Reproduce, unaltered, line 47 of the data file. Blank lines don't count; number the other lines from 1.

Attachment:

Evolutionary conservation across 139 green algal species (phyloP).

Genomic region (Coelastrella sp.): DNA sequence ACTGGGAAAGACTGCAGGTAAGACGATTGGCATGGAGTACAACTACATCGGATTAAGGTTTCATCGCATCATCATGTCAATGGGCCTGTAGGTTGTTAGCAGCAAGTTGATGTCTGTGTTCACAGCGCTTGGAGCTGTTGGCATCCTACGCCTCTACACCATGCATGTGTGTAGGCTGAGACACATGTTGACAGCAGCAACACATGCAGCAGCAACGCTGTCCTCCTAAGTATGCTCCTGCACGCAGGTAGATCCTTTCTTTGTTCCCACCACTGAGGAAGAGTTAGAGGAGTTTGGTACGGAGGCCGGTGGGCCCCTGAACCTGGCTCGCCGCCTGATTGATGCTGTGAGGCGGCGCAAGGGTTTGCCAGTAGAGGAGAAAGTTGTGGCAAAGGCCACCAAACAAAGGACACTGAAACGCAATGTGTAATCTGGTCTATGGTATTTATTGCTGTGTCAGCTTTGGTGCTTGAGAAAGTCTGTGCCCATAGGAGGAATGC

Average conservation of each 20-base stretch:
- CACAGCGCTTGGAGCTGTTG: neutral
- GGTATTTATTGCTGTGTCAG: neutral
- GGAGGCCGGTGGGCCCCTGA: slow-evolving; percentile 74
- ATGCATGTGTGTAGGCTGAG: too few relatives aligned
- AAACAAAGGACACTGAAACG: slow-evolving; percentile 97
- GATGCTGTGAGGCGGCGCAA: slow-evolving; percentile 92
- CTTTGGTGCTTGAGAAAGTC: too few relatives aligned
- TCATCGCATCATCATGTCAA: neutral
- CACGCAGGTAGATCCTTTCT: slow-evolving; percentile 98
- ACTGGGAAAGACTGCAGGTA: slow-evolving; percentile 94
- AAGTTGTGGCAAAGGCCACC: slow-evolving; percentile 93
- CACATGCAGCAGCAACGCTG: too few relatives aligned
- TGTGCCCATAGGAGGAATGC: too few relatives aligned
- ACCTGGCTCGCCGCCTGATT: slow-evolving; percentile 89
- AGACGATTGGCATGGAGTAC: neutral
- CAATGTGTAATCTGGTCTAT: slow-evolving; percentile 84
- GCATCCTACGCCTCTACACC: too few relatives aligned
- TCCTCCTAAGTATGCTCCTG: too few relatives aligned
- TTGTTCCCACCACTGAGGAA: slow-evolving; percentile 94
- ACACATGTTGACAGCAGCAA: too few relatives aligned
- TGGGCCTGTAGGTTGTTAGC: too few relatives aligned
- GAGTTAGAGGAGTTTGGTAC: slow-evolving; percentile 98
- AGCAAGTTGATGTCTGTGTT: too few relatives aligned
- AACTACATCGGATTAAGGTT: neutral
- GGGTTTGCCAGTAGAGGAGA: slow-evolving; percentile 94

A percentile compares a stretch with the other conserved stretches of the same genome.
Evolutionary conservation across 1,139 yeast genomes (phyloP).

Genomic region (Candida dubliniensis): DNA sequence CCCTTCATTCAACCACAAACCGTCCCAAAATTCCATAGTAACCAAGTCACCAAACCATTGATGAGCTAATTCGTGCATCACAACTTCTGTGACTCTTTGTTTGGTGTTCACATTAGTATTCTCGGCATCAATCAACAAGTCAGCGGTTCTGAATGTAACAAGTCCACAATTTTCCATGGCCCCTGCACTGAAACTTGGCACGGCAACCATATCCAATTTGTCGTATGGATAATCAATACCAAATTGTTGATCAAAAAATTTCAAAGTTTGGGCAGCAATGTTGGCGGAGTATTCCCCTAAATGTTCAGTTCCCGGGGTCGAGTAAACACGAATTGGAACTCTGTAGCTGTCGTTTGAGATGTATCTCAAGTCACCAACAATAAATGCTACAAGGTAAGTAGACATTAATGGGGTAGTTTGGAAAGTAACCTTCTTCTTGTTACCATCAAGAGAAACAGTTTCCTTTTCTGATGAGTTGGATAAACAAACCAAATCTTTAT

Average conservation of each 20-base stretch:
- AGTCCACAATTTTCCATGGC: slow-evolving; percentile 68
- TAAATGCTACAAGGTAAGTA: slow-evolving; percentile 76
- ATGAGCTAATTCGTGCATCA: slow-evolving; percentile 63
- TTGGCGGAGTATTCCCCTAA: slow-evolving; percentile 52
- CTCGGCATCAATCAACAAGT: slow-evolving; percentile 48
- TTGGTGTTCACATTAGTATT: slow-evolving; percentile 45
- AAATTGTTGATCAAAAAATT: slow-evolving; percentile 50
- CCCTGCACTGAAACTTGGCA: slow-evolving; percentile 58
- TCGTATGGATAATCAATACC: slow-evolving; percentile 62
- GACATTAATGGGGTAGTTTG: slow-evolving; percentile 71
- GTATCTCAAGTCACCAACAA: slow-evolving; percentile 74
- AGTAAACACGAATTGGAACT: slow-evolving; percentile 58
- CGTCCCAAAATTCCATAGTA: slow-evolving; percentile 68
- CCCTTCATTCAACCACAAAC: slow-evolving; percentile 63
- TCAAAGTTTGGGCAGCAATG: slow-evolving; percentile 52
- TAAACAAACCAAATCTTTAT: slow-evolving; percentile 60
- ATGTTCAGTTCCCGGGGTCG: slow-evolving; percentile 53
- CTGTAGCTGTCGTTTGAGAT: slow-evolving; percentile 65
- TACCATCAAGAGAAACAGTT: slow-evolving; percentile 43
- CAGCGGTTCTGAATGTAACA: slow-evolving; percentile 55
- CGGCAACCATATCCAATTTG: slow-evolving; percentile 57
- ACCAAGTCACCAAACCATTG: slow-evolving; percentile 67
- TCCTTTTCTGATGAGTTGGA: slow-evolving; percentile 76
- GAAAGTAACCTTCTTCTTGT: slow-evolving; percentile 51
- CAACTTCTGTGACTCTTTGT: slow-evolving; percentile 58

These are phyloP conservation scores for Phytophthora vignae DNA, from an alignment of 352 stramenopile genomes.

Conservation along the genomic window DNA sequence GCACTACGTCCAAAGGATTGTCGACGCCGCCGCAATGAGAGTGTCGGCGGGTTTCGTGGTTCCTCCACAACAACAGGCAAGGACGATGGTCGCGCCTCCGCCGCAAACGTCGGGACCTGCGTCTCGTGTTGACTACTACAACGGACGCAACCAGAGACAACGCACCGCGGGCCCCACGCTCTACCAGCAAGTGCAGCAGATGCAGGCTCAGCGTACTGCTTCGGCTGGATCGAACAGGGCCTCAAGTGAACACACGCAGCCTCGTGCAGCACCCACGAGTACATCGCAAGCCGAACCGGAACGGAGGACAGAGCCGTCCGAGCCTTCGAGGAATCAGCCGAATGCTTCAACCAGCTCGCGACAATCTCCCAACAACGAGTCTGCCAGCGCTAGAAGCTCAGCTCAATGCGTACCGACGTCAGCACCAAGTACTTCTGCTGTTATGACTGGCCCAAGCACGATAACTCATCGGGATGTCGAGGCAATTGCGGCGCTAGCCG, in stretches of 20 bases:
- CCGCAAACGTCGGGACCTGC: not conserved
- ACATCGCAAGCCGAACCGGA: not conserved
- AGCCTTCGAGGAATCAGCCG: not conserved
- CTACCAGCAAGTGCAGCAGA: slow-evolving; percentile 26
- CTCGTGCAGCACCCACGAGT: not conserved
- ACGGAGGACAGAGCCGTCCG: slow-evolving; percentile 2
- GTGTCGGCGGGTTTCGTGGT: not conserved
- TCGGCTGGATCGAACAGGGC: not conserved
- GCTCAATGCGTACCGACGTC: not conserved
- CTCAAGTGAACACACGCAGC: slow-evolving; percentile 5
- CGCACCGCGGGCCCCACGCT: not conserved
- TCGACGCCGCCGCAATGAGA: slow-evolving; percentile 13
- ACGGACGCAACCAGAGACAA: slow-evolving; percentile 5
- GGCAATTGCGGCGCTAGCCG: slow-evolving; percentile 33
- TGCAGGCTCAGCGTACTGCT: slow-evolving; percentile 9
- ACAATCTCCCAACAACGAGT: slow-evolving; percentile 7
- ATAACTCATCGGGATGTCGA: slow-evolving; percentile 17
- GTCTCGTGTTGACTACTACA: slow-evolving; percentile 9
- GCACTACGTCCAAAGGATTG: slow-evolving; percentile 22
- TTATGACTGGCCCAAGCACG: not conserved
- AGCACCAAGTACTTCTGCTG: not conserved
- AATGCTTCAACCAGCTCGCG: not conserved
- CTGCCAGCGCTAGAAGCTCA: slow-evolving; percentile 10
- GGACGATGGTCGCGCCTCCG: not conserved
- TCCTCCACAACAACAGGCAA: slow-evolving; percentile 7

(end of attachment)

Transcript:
- TCAAAGTTTGGGCAGCAATG: slow-evolving; percentile 52